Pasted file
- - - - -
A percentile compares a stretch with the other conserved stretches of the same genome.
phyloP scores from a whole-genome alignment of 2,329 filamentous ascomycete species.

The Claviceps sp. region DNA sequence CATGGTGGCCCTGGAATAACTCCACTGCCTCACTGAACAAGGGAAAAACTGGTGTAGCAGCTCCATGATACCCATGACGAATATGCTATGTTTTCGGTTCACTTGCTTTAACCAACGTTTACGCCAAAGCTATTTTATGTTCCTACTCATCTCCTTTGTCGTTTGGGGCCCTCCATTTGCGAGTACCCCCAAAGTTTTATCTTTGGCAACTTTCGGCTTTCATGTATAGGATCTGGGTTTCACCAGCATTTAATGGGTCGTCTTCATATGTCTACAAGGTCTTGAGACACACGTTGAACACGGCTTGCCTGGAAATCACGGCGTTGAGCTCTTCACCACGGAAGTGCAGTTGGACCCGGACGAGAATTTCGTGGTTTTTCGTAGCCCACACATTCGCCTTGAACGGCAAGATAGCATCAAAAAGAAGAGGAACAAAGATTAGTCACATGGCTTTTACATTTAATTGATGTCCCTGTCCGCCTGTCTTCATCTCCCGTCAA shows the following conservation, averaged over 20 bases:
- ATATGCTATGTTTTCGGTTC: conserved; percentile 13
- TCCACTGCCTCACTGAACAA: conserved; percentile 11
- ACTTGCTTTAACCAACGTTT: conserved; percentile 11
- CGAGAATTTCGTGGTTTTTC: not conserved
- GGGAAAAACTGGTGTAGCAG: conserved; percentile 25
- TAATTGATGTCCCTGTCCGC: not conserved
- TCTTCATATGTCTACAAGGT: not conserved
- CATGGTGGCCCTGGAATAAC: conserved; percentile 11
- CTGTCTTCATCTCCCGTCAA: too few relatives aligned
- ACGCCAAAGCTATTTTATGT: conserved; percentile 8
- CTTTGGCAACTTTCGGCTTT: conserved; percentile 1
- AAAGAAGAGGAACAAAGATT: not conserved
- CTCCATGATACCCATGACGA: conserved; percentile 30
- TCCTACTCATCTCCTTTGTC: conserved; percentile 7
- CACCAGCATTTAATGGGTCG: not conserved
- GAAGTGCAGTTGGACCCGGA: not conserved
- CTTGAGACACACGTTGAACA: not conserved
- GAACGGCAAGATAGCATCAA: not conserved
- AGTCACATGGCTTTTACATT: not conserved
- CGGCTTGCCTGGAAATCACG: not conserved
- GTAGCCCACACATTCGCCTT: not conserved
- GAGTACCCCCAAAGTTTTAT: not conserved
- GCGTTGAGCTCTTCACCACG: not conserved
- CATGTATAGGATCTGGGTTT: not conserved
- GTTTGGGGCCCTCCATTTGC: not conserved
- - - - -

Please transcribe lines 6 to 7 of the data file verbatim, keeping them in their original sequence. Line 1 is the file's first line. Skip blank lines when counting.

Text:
- ACTTGCTTTAACCAACGTTT: conserved; percentile 11
- CGAGAATTTCGTGGTTTTTC: not conserved